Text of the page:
Self-deception without thought experiments
David Bourget (Western Ontario)
David Chalmers (ANU, NYU)
Rafael De Clercq
Ezio Di Nucci
Jonathan Jenkins Ichikawa
Jack Alan Reynolds
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In T. Bayne & J. Fernández (eds.), Delusion and Self-Deception: Affective and Motivational Influences on Belief Formation. Psychology Press (2008)
Theories of self-deception divide into those that hold that the state is characterized by some kind of synchronic tension or conflict between propositional attitudes and those that deny this. Proponents of the latter like Al Mele claim that their theories are more parsimonious, because they do not require us to postulate any psychological mechanisms beyond those which have been independently verified. But if we can show that there are real cases of motivated believing which are characterized by conflicting propositional attitudes, however, the parsimony argument against incongruent mental state accounts is undermined. I argue that anosognosia presents us with a real-life example of motivated belief together with (sub)-doxastic conflict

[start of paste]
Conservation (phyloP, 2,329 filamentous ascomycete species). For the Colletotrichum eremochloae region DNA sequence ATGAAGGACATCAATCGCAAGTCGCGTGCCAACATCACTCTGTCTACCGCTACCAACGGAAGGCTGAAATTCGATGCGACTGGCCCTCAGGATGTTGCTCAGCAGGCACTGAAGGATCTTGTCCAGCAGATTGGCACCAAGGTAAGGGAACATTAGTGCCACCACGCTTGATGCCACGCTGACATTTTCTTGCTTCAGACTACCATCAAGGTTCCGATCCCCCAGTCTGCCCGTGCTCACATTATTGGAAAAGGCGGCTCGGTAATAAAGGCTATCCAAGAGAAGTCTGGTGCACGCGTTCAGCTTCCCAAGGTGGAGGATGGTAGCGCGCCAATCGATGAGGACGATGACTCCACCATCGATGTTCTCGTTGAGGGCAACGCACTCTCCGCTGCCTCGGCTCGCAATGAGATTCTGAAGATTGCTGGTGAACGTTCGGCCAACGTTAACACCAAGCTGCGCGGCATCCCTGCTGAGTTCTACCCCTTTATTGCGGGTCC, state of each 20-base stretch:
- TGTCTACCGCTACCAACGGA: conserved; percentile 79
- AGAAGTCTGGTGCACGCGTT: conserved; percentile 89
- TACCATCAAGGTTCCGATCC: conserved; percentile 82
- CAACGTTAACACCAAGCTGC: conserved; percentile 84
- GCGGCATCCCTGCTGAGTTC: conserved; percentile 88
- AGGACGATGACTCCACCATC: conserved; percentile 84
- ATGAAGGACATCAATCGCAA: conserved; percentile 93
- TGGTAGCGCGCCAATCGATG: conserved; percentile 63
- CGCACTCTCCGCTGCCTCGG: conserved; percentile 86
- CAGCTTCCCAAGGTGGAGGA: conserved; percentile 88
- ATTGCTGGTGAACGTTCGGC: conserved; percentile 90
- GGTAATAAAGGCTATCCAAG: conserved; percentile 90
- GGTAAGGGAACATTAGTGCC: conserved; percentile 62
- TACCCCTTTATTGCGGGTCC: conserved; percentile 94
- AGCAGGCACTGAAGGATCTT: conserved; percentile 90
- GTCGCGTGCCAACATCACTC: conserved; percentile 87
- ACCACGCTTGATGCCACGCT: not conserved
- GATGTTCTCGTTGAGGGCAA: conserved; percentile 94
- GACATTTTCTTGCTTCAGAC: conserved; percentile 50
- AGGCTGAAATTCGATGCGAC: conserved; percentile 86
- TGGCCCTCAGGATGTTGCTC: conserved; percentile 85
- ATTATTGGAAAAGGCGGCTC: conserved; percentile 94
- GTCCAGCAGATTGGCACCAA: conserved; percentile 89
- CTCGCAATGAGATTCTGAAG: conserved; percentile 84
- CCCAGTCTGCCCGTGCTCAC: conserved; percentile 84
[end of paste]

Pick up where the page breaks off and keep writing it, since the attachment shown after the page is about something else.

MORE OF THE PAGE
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Lisa Bortolotti (2015). The Epistemic Innocence of Motivated Delusions. Consciousness and Cognition (33):490-499.
Lisa Bortolotti & Rochelle Cox (2009). Faultless Ignorance: Strengths and Limitations of Epistemic Definitions of Confabulation. Consciousness and Cognition 18 (4):952-965.
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